keep sticking with it. After the last six months of really doing that all day long, I'm pretty much stuck in that position and even though I know I'm engaging my back muscles to keep my scapulae back and down, chin tucked, and lower abs tight, I don't even feel myself doing it anymore. The other benefit to that is I see the same thing during my lifts... I really don't even have to think about it anymore... If I'm full squatting, I just think "down, up, down, up" and no problems.
     
  16. lilox

    lilox Live fast, Die old

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    sorry skeletor, but you are missing the point, there is lots of data out there yes, I have read it and referred to some of it previously, I think you may be missing the point that by telling people to simply read to correct a problem isn't the best thing to do, sure the guys you refer to may have 200 phds between them, but average joe with poor posture doesn't and may interpret or false diagnose his own condition and as a result end up causing more damage to their back by over correcting.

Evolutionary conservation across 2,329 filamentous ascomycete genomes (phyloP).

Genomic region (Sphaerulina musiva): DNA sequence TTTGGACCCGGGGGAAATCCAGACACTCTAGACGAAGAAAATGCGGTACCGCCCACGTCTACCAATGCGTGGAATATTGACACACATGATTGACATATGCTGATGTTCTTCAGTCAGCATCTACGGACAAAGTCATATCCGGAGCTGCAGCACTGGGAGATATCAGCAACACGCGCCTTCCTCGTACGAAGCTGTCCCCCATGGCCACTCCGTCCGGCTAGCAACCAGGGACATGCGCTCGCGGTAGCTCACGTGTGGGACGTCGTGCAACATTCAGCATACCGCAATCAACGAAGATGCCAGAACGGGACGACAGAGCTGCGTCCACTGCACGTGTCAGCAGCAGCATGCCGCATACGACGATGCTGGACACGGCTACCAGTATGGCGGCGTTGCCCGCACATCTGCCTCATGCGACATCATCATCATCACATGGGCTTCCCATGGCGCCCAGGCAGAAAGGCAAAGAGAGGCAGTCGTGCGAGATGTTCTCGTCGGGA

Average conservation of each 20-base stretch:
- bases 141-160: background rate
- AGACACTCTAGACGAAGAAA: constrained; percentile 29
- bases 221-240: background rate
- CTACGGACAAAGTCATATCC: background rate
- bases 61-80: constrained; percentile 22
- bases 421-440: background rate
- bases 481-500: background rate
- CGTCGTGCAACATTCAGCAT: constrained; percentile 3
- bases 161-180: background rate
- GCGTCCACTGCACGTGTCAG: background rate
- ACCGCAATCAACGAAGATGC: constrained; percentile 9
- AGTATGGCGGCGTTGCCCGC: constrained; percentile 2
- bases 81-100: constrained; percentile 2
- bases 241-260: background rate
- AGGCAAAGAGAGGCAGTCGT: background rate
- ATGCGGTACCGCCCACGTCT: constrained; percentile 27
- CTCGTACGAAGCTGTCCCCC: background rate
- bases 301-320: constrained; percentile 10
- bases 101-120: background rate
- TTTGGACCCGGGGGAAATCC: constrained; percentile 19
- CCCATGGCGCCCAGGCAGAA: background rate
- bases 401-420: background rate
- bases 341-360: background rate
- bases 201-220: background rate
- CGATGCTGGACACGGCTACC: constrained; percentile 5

2 weeks ago i assumed i had a bad neck, i was doing exercises to correct that, I now know I have two frozen sections in my back and the lower one needs to be worked to free up every other problem in my back. I have no pain in my lower back it is all in my upper back but caused by lower back problems...


    I think seeing a professional has meant the problem has been identified more efficiently and I am seeing result a lot quicker, $100 and I know where the problems are, how to sit to fix them and what exercises i should do - plus the problem areas have been worked out each time to free them up. I may have spent months trying to self diagnose and correct that.
     
  17. lilox

    lilox Live fast, Die old

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    yuh interesting response

    2 x M.D
    - you have a clicky back deal with it....
    -oestopath - your back is clicking and clunking due to these 2 core reasons heres how i fix you in 5 20 minutes sessions (and its working big style)
     
  18. Skeletor

    Skeletor Guest

    Yeah dude. The spine is very complex. At first I thought all I needed to do was straighten my thoracic area, but really what I needed to do was fix my pelvic tilt, because an imbalance on one end of the spectrum causes an imbalance on the opposite side.